- The course aims to develop not only subject-specific knowledge and skills, but also transferable skills. In terms of the latter, particular attention is paid to research and analytical skills. The course also aims to provide a foundation for pursuing further study at doctoral level.
- Course content combines analysis of current human rights law and practices with a critical exploration of the structures, potential, and limits of law and legal reform at the domestic, European, and international levels.
The programme consists of 3 core modules and 5 elective modules. Students taking the MA in Human Rights, Globalisation and Justice write 8 module essays and a dissertation of between 15,000-20,000 words.
The MA requires 180 credits, made up of taught modules (120 credits) and a 60-credit dissertation. The modules are taught between September and April, and the dissertation is submitted in the following September.
Students who prefer not to undertake a dissertation may conclude their studies with a Postgraduate Diploma, if they achieve 120 credits by taking 7-8 taught modules.
Teaching & Assessment
Assessment of taught modules is normally by means of coursework. This requires a written assignment of 2,000-3,000 words for each module. The pass mark is 50% and students must pass each of the modules in order to progress to the dissertation.
Modules across the programme will include recommended core and supplemental texts. Costs will vary depending on the particular text (Law textbooks vary between £20-40).
Apart from additional costs for text books, inter-library loans and potential overdue library fines we do not anticipate any additional costs for this post graduate programme.
Keele Law School is known internationally for our outward-looking and distinctive law degrees delivered in a supportive and dynamic learning environment. Students at Keele Law School learn from leading, internationally recognised academics that come from all over the world. We work hard to ensure that our ever-expanding body of international students joining us from around the world are given every support to help them succeed while studying at Keele in order to achieve their aspirations as well as providing plenty of opportunities for home students to broaden their horizons. We are committed to ensuring that your time at Keele Law School will be both successful and enjoyable.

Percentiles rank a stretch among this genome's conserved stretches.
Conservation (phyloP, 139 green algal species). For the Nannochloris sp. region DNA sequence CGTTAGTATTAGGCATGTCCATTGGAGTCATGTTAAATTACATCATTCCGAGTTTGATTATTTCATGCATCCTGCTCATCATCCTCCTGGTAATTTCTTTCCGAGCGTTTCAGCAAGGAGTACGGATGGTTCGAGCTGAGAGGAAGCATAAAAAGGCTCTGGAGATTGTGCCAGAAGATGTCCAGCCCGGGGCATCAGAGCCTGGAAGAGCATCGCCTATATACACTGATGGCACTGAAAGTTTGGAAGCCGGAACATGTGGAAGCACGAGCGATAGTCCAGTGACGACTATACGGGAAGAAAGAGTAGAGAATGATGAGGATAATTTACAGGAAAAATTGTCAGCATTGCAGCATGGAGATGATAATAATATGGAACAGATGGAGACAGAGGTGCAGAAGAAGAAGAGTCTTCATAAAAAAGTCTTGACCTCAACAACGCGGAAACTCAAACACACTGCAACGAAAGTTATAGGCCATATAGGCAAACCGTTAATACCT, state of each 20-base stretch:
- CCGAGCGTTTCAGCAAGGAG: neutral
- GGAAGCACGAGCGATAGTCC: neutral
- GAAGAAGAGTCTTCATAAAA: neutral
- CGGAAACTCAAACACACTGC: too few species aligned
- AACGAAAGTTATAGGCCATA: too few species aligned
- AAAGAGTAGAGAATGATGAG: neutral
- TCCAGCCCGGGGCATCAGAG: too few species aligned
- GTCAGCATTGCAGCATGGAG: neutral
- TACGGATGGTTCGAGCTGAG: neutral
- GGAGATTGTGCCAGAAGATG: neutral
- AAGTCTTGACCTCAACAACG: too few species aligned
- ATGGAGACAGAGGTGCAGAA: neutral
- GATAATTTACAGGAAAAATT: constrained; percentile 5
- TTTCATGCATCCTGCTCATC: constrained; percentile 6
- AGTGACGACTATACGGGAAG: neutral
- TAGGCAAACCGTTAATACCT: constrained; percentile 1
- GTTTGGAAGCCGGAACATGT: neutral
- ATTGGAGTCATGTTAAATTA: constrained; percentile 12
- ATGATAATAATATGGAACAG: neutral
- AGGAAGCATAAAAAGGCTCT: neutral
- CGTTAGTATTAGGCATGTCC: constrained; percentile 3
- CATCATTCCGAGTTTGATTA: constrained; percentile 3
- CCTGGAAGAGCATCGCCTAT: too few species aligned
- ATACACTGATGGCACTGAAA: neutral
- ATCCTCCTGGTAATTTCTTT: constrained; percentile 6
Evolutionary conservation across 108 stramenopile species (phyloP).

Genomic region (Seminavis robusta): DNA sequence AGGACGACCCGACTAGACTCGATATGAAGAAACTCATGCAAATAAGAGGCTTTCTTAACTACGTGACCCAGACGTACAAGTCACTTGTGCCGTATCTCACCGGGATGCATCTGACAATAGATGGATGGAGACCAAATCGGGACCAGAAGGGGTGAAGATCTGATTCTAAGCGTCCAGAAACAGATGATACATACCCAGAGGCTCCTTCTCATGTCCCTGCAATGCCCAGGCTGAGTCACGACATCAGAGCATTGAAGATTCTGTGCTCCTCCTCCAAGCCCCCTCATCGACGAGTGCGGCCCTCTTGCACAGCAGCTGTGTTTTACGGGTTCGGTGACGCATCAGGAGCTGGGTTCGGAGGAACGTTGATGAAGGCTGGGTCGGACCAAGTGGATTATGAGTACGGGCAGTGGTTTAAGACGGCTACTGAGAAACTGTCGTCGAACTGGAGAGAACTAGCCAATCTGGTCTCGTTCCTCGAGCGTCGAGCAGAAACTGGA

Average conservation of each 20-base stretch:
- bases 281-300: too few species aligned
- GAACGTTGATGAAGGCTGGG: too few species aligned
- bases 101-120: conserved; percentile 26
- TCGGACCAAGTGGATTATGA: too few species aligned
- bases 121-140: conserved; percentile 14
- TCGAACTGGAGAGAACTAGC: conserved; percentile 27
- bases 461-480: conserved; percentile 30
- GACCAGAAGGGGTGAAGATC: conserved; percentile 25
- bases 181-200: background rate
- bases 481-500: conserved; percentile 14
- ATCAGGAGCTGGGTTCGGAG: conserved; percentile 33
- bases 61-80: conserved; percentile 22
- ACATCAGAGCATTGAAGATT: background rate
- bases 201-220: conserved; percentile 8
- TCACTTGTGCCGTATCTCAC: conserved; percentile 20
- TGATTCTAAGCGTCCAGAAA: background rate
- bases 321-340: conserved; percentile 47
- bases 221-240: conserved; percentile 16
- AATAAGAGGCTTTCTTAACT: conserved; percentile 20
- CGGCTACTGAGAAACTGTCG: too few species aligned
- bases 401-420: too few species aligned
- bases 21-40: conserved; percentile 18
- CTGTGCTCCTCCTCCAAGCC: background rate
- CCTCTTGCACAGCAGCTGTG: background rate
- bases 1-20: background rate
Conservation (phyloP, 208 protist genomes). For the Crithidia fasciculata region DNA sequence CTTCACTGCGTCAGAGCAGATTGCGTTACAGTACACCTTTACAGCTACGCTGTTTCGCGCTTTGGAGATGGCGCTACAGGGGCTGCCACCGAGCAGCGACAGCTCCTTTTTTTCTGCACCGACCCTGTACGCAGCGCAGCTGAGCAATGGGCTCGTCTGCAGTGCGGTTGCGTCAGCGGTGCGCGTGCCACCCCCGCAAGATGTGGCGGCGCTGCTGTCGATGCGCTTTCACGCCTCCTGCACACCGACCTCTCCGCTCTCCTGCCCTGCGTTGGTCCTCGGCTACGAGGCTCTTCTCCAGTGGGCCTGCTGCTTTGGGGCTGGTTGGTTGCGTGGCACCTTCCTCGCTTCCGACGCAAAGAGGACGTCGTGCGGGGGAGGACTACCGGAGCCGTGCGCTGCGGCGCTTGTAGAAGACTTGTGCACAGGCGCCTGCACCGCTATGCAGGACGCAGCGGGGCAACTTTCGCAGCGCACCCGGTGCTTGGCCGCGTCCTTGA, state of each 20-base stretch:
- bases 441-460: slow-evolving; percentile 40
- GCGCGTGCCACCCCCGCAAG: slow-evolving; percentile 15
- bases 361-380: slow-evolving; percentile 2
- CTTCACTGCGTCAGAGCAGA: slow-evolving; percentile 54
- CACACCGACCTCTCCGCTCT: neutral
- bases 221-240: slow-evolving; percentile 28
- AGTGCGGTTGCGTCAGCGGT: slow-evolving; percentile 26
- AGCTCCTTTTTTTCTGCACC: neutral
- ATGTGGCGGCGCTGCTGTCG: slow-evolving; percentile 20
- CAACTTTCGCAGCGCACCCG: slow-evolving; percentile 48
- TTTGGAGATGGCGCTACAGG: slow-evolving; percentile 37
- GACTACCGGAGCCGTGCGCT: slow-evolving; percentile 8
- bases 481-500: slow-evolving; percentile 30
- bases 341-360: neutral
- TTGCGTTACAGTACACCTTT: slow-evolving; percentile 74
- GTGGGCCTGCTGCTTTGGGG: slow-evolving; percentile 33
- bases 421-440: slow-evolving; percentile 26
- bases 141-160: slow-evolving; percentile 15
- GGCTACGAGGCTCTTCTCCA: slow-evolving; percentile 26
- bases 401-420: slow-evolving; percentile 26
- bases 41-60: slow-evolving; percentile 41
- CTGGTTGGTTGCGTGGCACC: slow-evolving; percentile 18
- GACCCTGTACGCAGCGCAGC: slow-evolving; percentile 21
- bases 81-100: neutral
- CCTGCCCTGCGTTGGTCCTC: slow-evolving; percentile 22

We have staff with educational backgrounds in a wide variety of countries, such as Columbia, Canada, Bulgaria, Italy, Austria, Romania, Turkey, France, Japan, Bangladesh, Israel, and Germany who present their research all around the world. Students have the opportunity to hear visiting lecturers from various different countries, arranged through our ERASMUS partnerships.
International students will join established international communities at Keele, and will find plenty of support mechanisms in place to help them make the transition to study in the UK
Opportunity to apply for an Internship at the United Nations Committee on the Elimination of Racial Discrimination (UN CERD) in Geneva, Switzerland. Internships will be offered to 1-3 students, following an interview.